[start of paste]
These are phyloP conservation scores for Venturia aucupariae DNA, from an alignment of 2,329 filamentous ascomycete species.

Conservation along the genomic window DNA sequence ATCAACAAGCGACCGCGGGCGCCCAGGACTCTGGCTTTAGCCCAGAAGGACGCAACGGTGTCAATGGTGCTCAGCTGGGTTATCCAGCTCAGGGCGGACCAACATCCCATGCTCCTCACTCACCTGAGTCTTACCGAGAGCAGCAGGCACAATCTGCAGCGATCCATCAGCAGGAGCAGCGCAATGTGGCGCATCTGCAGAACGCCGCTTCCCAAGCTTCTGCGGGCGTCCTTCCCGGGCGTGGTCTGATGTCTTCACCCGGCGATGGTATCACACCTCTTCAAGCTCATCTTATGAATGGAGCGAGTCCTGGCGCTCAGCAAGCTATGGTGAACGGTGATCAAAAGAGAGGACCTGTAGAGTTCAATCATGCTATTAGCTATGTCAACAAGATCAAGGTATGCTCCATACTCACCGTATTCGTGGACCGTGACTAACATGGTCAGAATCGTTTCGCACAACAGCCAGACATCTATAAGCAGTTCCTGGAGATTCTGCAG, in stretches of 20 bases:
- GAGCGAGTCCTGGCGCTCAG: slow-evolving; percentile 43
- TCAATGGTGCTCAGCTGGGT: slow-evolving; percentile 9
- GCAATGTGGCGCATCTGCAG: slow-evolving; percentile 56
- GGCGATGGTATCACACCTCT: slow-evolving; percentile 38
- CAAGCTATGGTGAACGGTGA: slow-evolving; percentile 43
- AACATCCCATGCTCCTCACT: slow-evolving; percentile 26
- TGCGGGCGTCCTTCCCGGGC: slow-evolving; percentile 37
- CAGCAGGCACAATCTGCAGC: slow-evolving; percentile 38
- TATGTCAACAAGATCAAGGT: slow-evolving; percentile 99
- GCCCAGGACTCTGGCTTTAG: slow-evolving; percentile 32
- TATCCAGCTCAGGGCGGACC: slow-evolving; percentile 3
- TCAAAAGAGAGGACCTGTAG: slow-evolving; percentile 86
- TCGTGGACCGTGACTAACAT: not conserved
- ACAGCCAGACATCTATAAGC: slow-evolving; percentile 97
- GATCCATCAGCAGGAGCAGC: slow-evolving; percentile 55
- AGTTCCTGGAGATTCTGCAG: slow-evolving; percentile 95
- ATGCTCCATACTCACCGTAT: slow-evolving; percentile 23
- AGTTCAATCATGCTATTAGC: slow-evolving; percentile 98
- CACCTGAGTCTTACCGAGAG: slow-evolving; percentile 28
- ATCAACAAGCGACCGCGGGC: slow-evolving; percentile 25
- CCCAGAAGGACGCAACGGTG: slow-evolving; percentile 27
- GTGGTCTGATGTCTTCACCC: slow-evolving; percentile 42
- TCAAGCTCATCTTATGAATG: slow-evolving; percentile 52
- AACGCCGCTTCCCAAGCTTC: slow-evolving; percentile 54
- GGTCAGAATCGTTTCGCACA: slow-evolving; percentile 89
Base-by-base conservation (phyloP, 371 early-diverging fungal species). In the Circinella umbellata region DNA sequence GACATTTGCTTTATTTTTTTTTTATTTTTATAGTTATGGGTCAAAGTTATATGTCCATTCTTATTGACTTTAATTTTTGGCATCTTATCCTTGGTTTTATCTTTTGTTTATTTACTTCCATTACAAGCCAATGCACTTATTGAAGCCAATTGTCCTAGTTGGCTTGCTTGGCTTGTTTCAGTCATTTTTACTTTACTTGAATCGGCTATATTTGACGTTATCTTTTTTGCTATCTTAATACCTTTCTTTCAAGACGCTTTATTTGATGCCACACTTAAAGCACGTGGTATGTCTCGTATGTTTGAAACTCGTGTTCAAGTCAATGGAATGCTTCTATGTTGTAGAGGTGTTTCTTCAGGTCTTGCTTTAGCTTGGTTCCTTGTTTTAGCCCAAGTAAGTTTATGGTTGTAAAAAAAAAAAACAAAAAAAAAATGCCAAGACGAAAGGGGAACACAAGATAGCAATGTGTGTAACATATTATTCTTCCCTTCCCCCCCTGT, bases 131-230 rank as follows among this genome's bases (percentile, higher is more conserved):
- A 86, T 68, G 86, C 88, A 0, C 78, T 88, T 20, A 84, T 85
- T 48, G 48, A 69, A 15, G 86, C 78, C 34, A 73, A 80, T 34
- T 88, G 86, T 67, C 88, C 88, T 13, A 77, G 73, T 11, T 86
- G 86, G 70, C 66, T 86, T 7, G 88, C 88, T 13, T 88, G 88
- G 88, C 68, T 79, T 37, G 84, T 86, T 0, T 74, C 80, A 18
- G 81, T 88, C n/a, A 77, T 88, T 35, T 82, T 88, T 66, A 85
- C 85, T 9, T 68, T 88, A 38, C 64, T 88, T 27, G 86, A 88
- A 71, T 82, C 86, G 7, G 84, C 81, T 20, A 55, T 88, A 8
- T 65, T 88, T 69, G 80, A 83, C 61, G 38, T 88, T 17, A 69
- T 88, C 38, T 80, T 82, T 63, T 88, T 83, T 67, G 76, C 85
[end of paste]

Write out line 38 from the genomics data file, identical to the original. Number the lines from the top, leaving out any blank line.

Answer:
- T 88, C 38, T 80, T 82, T 63, T 88, T 83, T 67, G 76, C 85